Saturday, April 7

It Gets Better... at BYU

(This post was just edited - Sunday April 8)

I have an apology to make. What I wrote in this post about the It Gets Better video from BYU didn't capture anything of what the video was about, and took away the effort and sacrifice, love, and faith that went into its creation. The video wasn't designed to teach the world about what Mormons believe about same-sex attraction. It wasn't designed to reaffirm members who wonder about those same beliefs. It was created for one sole purpose - a purpose that matches the reason I began writing (Gay) Mormon Guy - to reach out and help those who are struggling inside the Church... and to help them realize that, if you can make it past the hardest years, it really does get better. Life isn't over. You can have faith that life will go on, you can find happiness, follow your dreams, and... whatever else you want to make of your life.

That's why there isn't a distinction or any doctrinal teaching in the video... because it is designed only for the people who already know. It speaks to them, and even if everyone else doesn't understand, it still speaks to their hearts. Yes, there is a distinction between living the gospel and breaking it - and that's where the video lays. Staying in the Church, staying in life, staying on BYU campus, it gets better, and staying in the Church or on campus means staying morally clean.

I just watched the video again. And I applaud the students who share their love and their experiences - those fighting the battles and those who support them on the streets. Almost, it makes me want to be a part of something like that... another way to share the gospel with the world.

No matter who you are, what your life, or anything else, the Lord loves you. There is a place for you in the Church and in the gospel. And you can find peace, hope, love, and understanding from people around you. I add my voice here to those around the world.

It gets better.


  1. Thank you so much for this. I was uneasy about the video as well, because I was confused about what the USGA's real goals when I watched it and had to go to their Facebook page to get more clarification. It helped at first glance, but as I dug deeper, I saw plenty to make me uneasy again. I appreciate your willingness to stand up and declare the truth that true happiness only comes through living the gospel.

    1. I guess I should include at least part of the original post to put comments in perspective. I felt uneasy that the movie didn't make the distinction between having same-sex attraction and acting on those feelings... and that is the point around which the controversy broils. I, the Church, and most of us are extremely clear in the understanding that keeping the commandments will bring happiness, no matter what temptations you are overcoming. But sinning doesn't bring happiness.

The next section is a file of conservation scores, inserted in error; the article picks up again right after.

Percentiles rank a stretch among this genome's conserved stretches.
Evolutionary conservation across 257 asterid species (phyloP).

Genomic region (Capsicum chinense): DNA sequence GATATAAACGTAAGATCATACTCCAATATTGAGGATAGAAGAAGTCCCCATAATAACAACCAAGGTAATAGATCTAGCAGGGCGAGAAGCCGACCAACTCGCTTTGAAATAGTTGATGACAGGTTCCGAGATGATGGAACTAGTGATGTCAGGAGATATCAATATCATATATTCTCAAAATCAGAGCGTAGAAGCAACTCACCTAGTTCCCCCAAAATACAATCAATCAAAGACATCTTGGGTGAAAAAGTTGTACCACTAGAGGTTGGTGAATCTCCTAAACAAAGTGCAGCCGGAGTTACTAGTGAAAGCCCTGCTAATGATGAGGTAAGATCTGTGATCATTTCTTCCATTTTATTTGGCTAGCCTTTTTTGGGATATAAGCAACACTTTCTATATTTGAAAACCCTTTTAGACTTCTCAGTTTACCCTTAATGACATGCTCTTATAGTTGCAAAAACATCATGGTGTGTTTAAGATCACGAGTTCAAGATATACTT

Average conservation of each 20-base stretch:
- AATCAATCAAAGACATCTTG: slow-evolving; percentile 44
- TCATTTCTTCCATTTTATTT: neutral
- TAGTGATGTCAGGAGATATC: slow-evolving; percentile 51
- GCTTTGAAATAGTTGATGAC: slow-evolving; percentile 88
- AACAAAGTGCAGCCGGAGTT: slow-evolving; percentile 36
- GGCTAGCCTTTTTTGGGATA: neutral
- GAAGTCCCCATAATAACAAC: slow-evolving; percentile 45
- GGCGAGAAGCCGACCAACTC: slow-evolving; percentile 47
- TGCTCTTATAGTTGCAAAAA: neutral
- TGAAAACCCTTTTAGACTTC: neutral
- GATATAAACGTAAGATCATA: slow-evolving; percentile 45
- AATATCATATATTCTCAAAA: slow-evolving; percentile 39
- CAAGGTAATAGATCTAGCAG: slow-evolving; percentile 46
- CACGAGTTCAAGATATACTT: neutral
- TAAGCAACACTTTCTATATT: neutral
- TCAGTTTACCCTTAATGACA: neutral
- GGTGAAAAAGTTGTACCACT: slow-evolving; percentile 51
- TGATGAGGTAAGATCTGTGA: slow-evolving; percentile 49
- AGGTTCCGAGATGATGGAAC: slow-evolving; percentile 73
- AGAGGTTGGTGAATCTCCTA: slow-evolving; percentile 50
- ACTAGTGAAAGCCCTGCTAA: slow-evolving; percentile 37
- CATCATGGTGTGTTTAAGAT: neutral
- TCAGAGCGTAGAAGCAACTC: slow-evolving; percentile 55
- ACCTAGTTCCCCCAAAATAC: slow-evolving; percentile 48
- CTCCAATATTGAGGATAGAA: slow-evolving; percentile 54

Where people are departing (and trying to determine the background or goal of the video) is on the face - are they supporting the Church or supporting activities that go against it?

      Honestly? I don't know. I haven't met the members of USGA and doubt I will. I don't know what they're trying to teach or promote. But if I ever do meet them, I'll definitely suggest that they make it clear what the Church's doctrines are... whether or not they support them on an individual basis.

    2. Thank you. I was so torn when I saw the video. A friend of mine, now actively living a gay lifestyle, formerly LDS, posted it, and I wanted to be excited with him that there is finally some communication going on, but was concerned how to do it without appearing to support his lifestyle because the video never states anything about the lifestyle versus the trial of SSA.

      I'm thrilled we finally have people willing to talk, because without openness and understanding we cannot help those with trials--no matter what kind they are. But, I want to be clear to my friends that while I love and care for them, I cannot change my stance on gospel standards. And sometimes, that is a very hard tightrope to walk.

  2. I totally agree with you here... in fact I watched it, and since your blog is the first and only gay mormon person I've ever known and since I knew that you're striving to live righteously, I automatically assumed that those people in the video were just like you. However as SOON as I re-shared the video on my facebook, tons of mixed reactions from different friends popped right up on my shared link. You're completely right, the video wasn't very clear and is probably confusing a lot of people.

  3. I felt the exactly the same when I watched it and was confused why I wasn't agreeing with a BYU video. Thank you for putting the confusion I had into words. I think there is a clear difference between being gay and struggling with same gender attraction that the video doesn't address, like you said. The video implies it is ok to be gay. But at the same time, it offers the support of knowing there is help and they can talk to people about it. I don't know.... I just feel like if I got confused about the video, i'm sure there are others that will as well. That worries me for those in or out of the church. But thank you for making sense of it. I appreciate you blog and the hope that you have.

  4. I very much appreciate your thoughts on this. I've always felt some need to better understand the experiences of gay members of the Church, and I have read your blog with interest and appreciation for your positive outlook and constant reliance on Heavenly Father and Jesus Christ.

    I watched the "It Gets Better" video hoping to find more of the same, but the lack of distinction between living with SGA and acting on it disturbed me a bit. I was unable to put words to my feelings after watching it, and your words helped solidify my reactions.